Today In Charleston History: June 3

1812-War of 1812

John C. Calhoun introduced a bill in Congress supporting war against Great Britain. As chairmen of the Foreign Affairs Committee, Calhoun wrote, “The honor of a nation is its life. Deliberately to abandon it, is to commit an act of political suicide.” Calhoun was described as “the young Hercules who carried the war on his shoulders.” 

1850-Road to Secession.

One hundred seventy-six delegates from Virginia, South Carolina, Georgia, Alabama, Mississippi, Texas, Arkansas, Florida and Tennessee, met at McKendree Methodist Church in Nashville for nine days to consider a possible course of action if the United States Congress decided to ban slavery in the new territories being added to the country as a result of Westward Expansion and the Mexican-American War. 

Rhett2-246x300

Robert Barnwell Rhett

With the death of John C. Calhoun in March 1850, radical secessionists, called “fire-eaters” including Robert Barnwell Rhett, Maxcy Gregg, James H. Adams, David F. Jamison, and Daniel Wallace, demanded that South Carolina secede, regardless of the course adopted by other slaveholding states. Cooperationists, meanwhile, professed their willingness to secede but argued that separate secession would leave South Carolina isolated and impotent. The fire-eaters were extreme advocates of southern rights. They walked out on the Nashville convention in 1850.

Most of this was in response to the Wilmot Proviso, a congressional proposal to ban slavery in the territory gained in the Mexican War, and the so-called Compromise of 1850, a series of measures maneuvered through Congress in an attempt to pacify both northern and southern interests. South Carolina secessionists brought their state to the brink of disunion but were disappointed by the growing acceptance of the Compromise of 1850 across the South. Procompromise Whigs and Democrats successfully played on party loyalty to wean southern states away from the notion of a southern party committed solely to the defense of slavery—a goal to which much of South Carolina was committed.

The convention adjourned without taking any action against the Union, and the issue of secession was temporarily tabled.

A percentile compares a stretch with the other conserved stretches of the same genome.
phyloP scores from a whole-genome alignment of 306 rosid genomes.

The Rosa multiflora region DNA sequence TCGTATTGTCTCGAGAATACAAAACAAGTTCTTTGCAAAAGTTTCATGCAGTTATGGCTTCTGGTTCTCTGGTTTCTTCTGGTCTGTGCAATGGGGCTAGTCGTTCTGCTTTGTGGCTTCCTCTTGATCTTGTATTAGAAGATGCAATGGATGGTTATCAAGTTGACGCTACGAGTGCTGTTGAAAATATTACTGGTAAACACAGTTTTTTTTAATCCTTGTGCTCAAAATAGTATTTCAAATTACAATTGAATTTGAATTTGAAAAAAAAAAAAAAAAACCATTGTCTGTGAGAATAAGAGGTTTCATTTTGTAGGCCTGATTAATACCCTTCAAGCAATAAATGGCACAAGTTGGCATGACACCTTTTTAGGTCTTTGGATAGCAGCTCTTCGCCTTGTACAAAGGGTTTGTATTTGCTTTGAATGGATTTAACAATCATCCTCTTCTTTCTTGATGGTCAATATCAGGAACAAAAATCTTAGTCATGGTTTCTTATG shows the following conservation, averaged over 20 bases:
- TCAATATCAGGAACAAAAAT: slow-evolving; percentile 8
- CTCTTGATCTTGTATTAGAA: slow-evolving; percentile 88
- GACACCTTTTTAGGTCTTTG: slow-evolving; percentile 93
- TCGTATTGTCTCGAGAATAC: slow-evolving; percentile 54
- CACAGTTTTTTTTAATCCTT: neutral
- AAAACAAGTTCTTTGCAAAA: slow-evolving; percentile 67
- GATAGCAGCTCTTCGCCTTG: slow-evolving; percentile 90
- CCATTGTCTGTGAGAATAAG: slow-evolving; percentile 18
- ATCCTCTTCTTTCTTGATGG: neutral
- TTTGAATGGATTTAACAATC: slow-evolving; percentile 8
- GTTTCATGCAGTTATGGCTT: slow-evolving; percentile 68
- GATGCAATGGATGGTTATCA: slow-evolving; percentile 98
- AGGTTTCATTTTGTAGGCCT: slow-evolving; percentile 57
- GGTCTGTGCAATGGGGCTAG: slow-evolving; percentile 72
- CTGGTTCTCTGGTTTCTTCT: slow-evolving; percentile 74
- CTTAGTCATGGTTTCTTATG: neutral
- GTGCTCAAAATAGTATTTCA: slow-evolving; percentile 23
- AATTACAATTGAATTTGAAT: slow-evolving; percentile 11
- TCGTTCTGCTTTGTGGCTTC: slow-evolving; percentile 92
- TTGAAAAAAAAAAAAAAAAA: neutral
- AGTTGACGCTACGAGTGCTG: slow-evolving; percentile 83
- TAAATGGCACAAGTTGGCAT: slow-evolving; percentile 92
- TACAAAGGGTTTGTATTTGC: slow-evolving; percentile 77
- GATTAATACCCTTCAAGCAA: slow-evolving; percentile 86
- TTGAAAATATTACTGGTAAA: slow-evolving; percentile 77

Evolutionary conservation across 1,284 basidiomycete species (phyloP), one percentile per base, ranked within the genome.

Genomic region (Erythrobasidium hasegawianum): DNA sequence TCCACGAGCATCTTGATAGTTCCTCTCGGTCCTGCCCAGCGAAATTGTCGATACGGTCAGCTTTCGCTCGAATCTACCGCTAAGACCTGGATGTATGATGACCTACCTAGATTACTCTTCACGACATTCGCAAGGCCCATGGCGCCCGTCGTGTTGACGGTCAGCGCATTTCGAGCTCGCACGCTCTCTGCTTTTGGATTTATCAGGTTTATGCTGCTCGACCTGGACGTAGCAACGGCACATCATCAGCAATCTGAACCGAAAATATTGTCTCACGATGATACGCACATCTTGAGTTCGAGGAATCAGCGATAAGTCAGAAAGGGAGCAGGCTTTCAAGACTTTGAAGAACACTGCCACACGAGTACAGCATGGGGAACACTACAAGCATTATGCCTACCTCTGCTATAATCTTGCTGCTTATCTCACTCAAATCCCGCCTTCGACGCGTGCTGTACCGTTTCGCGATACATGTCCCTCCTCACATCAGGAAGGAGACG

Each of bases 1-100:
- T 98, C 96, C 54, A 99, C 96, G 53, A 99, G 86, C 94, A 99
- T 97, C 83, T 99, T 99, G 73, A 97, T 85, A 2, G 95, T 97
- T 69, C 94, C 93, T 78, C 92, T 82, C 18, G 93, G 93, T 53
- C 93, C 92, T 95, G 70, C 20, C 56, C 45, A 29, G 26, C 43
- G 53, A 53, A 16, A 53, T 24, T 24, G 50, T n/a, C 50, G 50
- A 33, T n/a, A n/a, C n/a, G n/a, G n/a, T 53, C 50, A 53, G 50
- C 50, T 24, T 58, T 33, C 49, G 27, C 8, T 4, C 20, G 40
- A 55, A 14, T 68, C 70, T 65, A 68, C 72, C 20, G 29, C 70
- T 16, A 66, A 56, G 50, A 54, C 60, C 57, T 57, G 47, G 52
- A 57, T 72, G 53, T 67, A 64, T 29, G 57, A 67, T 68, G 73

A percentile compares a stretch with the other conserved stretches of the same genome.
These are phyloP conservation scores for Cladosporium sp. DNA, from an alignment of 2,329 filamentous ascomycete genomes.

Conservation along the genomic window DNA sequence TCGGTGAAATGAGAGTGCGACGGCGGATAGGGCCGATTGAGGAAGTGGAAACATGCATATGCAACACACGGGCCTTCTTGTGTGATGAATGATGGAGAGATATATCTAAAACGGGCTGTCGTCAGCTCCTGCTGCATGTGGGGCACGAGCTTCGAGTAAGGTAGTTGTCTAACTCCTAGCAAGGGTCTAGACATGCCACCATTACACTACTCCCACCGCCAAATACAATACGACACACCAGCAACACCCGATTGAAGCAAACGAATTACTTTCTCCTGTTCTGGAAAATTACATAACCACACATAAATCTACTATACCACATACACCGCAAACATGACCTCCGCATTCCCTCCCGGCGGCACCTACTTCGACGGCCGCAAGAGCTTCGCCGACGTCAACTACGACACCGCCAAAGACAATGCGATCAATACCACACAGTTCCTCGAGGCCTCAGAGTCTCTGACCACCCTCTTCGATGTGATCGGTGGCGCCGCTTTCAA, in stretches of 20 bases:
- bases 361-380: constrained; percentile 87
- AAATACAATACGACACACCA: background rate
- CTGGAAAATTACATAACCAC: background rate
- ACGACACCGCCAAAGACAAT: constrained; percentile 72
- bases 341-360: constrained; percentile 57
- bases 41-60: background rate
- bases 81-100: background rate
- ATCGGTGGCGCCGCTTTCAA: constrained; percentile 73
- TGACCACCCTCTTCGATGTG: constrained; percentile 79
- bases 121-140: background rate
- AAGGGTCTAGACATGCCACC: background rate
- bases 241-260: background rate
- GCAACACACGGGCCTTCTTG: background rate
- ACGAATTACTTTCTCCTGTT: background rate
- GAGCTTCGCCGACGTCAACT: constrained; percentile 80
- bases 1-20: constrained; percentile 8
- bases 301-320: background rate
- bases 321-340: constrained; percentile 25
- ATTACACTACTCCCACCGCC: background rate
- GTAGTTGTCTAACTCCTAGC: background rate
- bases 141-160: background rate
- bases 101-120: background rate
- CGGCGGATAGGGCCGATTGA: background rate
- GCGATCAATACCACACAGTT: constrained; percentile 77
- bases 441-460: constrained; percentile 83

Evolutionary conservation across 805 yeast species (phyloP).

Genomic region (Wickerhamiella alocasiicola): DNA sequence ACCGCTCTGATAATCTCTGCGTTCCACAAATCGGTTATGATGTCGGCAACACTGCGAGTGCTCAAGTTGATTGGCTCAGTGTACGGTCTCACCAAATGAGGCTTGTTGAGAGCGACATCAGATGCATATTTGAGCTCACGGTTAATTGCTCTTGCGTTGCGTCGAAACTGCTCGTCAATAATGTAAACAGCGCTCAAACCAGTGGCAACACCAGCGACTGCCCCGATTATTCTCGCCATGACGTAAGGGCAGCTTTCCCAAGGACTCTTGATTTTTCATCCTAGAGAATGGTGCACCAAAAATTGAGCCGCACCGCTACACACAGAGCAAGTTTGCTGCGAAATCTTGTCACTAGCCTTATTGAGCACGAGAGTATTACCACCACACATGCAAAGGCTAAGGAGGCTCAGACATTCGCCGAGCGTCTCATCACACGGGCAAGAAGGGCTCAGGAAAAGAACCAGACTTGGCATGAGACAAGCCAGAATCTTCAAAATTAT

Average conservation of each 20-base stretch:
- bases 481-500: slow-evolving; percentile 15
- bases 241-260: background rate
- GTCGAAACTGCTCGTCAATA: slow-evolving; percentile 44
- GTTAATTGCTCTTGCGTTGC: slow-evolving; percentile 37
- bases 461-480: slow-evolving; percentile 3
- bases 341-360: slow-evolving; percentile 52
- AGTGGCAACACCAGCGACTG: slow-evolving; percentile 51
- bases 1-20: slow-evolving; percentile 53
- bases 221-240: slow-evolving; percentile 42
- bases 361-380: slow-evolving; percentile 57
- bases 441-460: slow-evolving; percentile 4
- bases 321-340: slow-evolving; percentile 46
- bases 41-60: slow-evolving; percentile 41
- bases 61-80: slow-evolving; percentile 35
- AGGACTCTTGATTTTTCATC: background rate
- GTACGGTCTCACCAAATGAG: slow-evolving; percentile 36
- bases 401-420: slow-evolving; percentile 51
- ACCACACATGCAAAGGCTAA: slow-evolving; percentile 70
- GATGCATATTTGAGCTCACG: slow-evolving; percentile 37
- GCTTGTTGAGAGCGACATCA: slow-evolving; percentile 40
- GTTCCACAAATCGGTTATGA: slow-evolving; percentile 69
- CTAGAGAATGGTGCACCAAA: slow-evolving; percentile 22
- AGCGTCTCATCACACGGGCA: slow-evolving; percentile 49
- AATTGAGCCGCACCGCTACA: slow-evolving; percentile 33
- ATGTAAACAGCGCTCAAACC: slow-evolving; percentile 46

1864Bombardment of Charleston.

Gus Smythe, a member of the Confederate Signal Corps in Charleston, wrote to his sister, Sarah Anne, about the Union shelling from his perch in St. Michael’s Church steeple:

They are now using a very heavy gun, & the roar of the shells as they fly on their path of destruction is really awful. One struck quite close to the Steeple this morning just as I left, in Broad Street, between King and Meeting … Strange that these shells never give me a moments thought now. I hear them coming & they all seem a matter of course, & I pay no attention to them at all.

Gus Smythe

Gus Smythe

Today In Charleston History: December 21

1800 – Birth.

Robert Barnwell Smith (Rhett) was born. 

Rhett2-246x300After entering public life Robert Smith changed his last name for that of his prominent colonial ancestor Colonel William Rhett.  He studied law and became a member of the South Carolina legislature in 1826 and also served as South Carolina attorney general (1832), U.S. representative (1837–1849), and U.S. senator (1850–1852). He was pro-Southern extremist he split (1844) and one of the leading fire-eaters at the Nashville Convention of 1850, which failed to endorse his aim of secession for the whole South.

One of the original “Fire-Eaters” Rhett was was dubbed the ‘Father of Secession’ and called the ‘Lone Star of Disunion’ by his enemies in the Whig Party. In her famous diary, Mary Chesnut called Rhett “the greatest of seceders.”  During the War Rhett continued to express his radical views  through editorials in the Charleston Mercury newspaper, edited by his son. After the other Southern secession in 1861, Rhett was considered one of the leading candidates for President of the Confederate States. bit In the end, he was viewed as too radical for the position and the more conservative Jefferson Davis was selected as chief executive. 

Robert-Barnwell-Rhetts-grave-300x225Rhett was critical of the Confederate Government for many reasons, including government intervention in the economy. He had previously envisioned a Confederacy that also included the Caribbean and even Brazil, but the Confederate States didn’t live up to Rhett’s dream and criticized Jefferson Davis’ adminstration as strongly as he had once criticized Washington, DC. After the War Rhett refused to apply for a Federal pardon. He died of cancer in 1876 and is buried in Magnolia Cemetery in Charleston.

1842

The Citadel, a military college, was founded in response to the Denmark Vesey rebellion. Charleston City Council established a “municipal force of 150 men … for an arsenal, or a ‘Citadel’ to protect the preserve the public property and safety.”

1891  – Jenkins Orphanage  

Daniel Jenkins preached a sermon at the New Tabernacle Fourth Baptist Church titled “The Harvest is Great by the Laborers Are Few.” It was an appeal to the congregation to “to help these and other unfortunate children.” The congregation was just a poor as Jenkins. The donated money did not last long; it paid for some food and clothing and the rental of a small shack at 660 King Street.